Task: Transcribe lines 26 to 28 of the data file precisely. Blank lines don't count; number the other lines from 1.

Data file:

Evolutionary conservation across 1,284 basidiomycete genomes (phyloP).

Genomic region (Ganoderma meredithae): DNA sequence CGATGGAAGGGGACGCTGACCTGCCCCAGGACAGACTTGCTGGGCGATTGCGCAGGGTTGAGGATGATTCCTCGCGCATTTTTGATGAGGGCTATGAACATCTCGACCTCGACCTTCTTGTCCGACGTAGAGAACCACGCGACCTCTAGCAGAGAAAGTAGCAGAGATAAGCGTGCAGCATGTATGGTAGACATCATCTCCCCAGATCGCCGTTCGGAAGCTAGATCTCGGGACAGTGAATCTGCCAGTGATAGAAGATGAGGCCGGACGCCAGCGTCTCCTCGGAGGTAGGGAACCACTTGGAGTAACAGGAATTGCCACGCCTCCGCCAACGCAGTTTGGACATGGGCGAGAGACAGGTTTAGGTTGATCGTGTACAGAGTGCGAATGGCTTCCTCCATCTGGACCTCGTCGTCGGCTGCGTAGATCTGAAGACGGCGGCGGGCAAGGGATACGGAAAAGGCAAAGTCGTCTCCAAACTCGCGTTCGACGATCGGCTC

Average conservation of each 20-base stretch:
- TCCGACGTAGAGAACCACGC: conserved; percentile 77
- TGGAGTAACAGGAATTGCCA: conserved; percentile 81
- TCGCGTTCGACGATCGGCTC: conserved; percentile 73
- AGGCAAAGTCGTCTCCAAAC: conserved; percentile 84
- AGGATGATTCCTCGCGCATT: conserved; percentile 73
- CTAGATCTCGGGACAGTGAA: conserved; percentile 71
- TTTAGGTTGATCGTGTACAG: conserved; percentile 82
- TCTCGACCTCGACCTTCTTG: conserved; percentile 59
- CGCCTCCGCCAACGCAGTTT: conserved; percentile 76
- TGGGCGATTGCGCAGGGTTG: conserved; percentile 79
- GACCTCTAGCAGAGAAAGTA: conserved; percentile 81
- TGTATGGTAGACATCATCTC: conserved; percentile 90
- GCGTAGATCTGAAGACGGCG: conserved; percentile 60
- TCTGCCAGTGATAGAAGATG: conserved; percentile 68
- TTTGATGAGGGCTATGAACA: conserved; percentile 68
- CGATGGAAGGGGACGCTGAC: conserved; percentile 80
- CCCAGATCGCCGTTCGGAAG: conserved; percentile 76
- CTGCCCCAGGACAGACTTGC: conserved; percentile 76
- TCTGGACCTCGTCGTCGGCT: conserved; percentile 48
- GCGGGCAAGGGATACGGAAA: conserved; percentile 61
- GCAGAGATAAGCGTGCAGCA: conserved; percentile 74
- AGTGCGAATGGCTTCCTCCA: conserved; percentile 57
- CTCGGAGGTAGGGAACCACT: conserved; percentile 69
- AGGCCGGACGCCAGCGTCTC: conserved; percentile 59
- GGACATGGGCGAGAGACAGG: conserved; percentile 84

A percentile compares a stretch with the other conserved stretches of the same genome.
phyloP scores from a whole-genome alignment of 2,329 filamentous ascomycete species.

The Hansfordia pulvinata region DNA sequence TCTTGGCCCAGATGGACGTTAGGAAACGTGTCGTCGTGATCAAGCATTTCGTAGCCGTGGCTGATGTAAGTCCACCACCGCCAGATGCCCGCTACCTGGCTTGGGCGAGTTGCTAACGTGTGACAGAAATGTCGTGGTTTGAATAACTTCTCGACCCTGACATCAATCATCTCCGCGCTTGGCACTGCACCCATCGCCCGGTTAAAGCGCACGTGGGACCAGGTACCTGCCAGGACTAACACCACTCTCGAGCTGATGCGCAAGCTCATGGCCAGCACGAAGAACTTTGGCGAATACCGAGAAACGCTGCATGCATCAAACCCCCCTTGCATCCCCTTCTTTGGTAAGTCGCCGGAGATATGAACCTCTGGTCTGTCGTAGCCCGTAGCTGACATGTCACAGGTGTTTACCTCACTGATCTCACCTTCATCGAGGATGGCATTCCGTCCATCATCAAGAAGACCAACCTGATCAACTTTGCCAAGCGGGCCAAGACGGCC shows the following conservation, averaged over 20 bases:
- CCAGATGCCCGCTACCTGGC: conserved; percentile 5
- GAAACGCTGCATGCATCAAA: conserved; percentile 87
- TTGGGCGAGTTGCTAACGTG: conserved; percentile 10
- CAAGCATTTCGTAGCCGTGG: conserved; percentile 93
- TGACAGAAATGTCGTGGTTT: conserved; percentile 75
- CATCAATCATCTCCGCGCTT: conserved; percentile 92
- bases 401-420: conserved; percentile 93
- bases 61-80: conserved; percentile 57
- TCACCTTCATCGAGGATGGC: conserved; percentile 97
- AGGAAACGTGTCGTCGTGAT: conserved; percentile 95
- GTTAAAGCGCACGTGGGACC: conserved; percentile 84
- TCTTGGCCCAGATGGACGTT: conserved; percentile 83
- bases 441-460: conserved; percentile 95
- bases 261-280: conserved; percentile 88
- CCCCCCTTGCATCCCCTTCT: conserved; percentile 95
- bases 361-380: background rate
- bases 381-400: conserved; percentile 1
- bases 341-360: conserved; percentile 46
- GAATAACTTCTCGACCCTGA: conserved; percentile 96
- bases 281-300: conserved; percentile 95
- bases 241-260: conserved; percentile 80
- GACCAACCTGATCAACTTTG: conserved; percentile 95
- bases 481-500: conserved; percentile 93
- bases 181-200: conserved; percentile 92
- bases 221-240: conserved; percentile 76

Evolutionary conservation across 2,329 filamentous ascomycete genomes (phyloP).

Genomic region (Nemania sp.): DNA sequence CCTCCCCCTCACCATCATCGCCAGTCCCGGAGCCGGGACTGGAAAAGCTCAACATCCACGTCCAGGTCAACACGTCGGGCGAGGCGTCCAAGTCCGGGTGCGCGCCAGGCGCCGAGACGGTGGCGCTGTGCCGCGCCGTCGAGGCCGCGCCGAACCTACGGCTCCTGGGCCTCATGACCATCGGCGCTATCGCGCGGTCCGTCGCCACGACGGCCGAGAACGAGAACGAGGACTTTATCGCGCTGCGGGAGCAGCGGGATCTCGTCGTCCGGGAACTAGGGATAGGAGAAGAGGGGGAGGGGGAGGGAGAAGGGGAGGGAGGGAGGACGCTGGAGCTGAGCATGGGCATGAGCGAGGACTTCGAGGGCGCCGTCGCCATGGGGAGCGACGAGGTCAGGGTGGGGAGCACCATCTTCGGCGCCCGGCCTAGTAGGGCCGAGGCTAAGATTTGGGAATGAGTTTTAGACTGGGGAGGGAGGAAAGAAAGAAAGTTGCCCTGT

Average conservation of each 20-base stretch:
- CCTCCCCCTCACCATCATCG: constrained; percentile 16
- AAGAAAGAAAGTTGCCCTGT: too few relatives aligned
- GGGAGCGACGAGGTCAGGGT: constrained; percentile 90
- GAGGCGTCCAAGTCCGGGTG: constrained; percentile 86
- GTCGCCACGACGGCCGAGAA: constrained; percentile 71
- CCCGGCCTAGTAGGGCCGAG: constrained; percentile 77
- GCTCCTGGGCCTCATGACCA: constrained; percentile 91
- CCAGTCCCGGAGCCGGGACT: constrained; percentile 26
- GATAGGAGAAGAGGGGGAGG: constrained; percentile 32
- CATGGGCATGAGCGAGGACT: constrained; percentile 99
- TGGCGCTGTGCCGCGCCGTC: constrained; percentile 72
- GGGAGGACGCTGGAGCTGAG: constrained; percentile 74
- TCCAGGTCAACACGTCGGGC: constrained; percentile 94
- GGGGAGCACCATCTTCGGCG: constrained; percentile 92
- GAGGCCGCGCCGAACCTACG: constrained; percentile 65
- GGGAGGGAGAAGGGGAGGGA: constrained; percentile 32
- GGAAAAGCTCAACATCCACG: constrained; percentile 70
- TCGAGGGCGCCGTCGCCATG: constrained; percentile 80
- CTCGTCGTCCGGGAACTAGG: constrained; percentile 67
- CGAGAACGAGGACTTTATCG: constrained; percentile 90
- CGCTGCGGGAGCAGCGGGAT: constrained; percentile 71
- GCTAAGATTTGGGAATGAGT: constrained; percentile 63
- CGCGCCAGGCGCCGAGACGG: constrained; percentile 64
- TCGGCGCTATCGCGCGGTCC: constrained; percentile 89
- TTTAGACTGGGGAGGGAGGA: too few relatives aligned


- CTCGGAGGTAGGGAACCACT: conserved; percentile 69
- AGGCCGGACGCCAGCGTCTC: conserved; percentile 59
- GGACATGGGCGAGAGACAGG: conserved; percentile 84